Around the middle of last year, we published some articles about the best phone plans for families and individual lines. Cricket has topped both lists and today it is probably the best unlimited plan you can get.
Cool, why are we talking about it again, when nothing has really changed? Because I recently switched to Cricket Unlimited and I want to tell you: I wish I had done that years ago. Age .
Here is the scenario. In December, I was away from home for two weeks to visit the family in Virginia, Tennessee, and Georgia. A lot of driving, a lot of hotel time. The hotel Wi-Fi was shitty, so I quickly approached my 8GB data limit for cricket.
Then it hit me: I would travel to Vegas in early January for the CES, where I no doubt much more data. At the time, I had two choices: add more data as needed, one gigabyte ($ 1
But here's the thing: I have four lines in my cricket plan and was scheduled to be included in an old price list. Even a change would have nullified this pricing and increased my bill by $ 30, in addition to increasing the plan itself.
Then I remembered Crick's Killer Pricing for his unlimited plan: only $ 100 for four lines. That was less than I paid back then, but I was worried because this plan limits the speed to 3 Mbps (unlike Crillet's usual 8 Mbps limit). Can you really really survive with only 3 Mbps?
I had no choice, so I took the step and hoped for the best. I wish I had done it a long time ago.
Are 3 Mbps really enough? (Spoiler: Yes)
That's the question, right? Can you survive with such "slow" speeds? That was the biggest thing I wanted to know, and it was particularly daunting to know that if I later tried to resort to my old plan, I would pay more for the same money (who wants that?). 19659005] But here I am almost two months later, wishing I had done that much sooner. Here's the most important thing: I have not noticed a noticeable difference in my service. Maybe loading some Instagram videos takes a bit longer? Or maybe I just take care of it now. Hard to say!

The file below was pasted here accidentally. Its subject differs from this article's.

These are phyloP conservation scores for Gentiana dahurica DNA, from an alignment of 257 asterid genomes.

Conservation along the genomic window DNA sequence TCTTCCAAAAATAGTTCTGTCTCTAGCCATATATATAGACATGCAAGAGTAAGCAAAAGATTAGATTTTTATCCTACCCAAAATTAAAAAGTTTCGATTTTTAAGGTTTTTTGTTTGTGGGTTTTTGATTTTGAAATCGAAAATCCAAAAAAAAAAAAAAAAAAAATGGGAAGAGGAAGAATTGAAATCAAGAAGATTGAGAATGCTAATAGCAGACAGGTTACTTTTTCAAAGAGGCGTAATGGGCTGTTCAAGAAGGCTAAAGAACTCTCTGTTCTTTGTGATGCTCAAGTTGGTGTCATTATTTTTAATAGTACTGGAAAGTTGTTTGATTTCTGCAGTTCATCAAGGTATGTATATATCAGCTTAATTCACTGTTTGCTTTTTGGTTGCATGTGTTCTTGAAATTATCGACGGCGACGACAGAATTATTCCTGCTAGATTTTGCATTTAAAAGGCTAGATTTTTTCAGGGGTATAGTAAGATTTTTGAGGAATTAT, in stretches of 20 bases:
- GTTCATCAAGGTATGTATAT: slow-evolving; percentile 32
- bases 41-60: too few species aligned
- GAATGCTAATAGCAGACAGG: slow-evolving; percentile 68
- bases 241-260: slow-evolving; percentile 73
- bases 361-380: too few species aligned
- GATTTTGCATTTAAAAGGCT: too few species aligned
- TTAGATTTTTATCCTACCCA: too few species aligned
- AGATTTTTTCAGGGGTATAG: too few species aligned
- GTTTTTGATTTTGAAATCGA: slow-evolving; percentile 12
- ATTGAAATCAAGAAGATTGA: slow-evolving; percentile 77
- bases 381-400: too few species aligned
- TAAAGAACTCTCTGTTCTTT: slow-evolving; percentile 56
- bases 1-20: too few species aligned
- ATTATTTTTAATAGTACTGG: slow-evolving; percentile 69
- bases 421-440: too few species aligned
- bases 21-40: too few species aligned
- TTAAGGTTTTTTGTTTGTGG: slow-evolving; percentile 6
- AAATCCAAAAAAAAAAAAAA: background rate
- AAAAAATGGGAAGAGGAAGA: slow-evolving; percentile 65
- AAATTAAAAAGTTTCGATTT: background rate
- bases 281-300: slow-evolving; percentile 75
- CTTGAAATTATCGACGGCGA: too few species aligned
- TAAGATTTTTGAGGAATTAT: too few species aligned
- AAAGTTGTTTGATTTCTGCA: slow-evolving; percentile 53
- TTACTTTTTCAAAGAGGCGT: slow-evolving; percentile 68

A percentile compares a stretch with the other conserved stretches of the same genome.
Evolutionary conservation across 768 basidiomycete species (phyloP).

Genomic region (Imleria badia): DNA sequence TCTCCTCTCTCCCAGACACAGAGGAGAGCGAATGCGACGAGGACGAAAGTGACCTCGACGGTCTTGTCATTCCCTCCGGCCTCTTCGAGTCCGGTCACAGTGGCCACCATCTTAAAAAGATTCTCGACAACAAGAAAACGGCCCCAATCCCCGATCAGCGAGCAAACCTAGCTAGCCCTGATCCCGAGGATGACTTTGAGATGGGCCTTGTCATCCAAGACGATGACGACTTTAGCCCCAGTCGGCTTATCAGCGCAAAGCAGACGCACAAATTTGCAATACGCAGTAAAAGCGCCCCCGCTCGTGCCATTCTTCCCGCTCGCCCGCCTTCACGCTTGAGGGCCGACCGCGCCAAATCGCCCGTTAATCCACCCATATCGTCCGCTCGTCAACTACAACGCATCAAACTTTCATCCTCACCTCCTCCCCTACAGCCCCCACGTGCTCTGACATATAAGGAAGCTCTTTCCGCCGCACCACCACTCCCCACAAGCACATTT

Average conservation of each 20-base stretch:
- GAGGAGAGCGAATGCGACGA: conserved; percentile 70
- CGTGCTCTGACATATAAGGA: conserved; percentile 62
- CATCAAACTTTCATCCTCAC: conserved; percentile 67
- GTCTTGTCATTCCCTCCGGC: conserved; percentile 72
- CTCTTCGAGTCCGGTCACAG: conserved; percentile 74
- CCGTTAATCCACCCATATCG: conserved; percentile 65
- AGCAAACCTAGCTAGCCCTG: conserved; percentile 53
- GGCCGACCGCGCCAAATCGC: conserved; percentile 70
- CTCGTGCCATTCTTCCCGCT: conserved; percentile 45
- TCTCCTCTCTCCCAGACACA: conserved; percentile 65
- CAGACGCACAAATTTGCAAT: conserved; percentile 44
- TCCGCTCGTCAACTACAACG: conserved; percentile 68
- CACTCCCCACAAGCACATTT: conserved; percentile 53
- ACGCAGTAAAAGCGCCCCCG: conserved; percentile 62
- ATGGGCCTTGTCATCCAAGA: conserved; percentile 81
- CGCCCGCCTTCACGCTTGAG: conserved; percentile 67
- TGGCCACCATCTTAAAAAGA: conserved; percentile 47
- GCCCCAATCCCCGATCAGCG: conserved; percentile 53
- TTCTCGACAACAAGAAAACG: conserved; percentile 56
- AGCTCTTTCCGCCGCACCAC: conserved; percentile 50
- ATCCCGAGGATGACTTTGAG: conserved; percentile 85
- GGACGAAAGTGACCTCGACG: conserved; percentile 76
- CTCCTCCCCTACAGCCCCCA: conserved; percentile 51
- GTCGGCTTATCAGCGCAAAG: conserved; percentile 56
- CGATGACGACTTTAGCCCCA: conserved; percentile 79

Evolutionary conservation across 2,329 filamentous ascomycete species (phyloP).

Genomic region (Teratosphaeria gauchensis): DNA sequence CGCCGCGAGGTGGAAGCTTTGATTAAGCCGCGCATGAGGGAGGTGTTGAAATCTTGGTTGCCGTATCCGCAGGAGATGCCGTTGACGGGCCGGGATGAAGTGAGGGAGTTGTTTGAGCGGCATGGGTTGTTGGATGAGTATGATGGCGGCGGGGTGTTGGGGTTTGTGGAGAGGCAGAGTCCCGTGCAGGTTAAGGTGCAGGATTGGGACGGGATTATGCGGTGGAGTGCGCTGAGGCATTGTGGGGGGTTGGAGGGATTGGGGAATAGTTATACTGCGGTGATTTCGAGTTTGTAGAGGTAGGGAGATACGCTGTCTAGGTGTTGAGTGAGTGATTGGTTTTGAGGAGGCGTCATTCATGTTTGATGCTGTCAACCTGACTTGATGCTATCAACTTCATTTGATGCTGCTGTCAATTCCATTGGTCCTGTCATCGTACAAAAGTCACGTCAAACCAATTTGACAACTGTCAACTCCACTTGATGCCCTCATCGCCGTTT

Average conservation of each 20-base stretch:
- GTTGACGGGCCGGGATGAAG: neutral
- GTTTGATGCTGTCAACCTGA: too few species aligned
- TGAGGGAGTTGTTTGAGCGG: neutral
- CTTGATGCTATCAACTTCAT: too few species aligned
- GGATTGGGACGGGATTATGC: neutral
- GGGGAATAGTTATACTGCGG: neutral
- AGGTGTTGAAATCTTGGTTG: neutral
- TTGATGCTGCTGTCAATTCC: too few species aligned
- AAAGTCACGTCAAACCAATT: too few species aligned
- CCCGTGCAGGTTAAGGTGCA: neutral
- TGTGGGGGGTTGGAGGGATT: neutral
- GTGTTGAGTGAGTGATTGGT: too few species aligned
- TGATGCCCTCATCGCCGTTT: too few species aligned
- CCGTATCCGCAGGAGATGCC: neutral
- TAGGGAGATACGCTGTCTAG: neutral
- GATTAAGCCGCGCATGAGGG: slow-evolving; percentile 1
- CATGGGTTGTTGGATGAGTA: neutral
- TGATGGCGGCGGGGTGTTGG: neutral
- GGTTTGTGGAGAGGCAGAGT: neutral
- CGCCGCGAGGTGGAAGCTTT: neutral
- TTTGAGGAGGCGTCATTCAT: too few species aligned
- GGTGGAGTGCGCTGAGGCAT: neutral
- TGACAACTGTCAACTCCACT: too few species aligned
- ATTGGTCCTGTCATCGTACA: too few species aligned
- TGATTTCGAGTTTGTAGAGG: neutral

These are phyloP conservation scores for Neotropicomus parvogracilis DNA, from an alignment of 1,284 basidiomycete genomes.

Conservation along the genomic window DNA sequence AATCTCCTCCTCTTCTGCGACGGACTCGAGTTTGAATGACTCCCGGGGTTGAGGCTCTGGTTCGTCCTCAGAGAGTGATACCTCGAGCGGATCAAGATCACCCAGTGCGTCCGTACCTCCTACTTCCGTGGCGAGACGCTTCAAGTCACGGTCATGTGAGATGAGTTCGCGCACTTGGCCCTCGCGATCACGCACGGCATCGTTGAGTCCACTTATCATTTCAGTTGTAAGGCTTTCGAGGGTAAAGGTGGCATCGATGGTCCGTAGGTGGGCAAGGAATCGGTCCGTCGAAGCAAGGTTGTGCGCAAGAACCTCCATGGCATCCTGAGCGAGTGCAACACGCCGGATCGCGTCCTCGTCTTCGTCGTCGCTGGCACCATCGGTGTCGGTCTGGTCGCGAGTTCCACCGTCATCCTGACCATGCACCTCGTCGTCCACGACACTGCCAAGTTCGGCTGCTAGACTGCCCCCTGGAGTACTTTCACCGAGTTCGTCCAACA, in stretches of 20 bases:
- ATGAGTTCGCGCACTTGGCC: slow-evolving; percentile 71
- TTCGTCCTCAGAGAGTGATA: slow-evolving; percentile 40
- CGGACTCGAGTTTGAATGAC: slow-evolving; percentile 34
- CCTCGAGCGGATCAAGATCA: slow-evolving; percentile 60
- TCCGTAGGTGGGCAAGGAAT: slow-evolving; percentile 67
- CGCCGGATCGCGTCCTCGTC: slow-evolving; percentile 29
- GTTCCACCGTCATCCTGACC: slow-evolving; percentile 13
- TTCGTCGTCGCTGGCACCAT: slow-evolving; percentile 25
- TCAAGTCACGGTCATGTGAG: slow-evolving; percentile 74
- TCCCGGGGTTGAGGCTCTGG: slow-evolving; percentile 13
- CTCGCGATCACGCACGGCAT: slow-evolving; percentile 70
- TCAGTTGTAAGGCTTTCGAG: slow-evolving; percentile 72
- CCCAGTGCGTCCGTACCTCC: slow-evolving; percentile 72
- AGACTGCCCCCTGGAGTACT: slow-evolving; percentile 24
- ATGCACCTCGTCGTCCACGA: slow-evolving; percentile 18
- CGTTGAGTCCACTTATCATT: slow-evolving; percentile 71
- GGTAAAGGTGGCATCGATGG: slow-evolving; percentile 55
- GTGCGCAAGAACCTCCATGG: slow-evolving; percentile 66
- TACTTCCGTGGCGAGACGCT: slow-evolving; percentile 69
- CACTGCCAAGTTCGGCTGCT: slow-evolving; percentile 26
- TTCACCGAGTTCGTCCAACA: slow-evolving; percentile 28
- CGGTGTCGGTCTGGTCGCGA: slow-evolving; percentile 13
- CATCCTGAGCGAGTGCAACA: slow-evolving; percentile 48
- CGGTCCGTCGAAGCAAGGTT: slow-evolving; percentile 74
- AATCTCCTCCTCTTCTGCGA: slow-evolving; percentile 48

And that's really the snack. If I am not sure if there is a difference, then there is no difference (even if is really ). But most of the time, I do not think about it or do not feel it. Facebook loads well. Streaming music has not changed. Google Maps will load as usual. All the things that I did on my mobile were perfectly fine on Cricket's 3Mbps Unlimited plan.
3Mbps may have been slower on paper, but in practice I never had the feeling of switching from the full-speed plan to the throttled unlimited plan.
Of course, cricket also has provisions in place to optimize the experience for you and relieve the network. For example, the entire video in SD quality – that is 480p – limited, which is fine on the phone. As much as I looked at YouTube on my phone, I'm not sure I could ever tell you what resolution the videos were in, no matter what network I'm on. 480p is fine on a relatively small screen.
There is also a risk that you will be throttled if you use a lot of data. Cricket "can temporarily slow down data traffic when the network is congested" if you use more than 22 GB, which is likely to apply to a very small subset of users. To put this kind of data usage into perspective, 22GB of data is about 92 hours of standard definition YouTube video. They would have to watch streaming videos for almost four days, using only mobile data to push the limit of the unlimited plan.
This is a great plan for most people . Most data-hungry users who do not spend their time on reliable Wi-Fi will probably not love the 3Mbps connection, but for everyone else – I say, go ahead. You are probably saving money without sacrificing performance.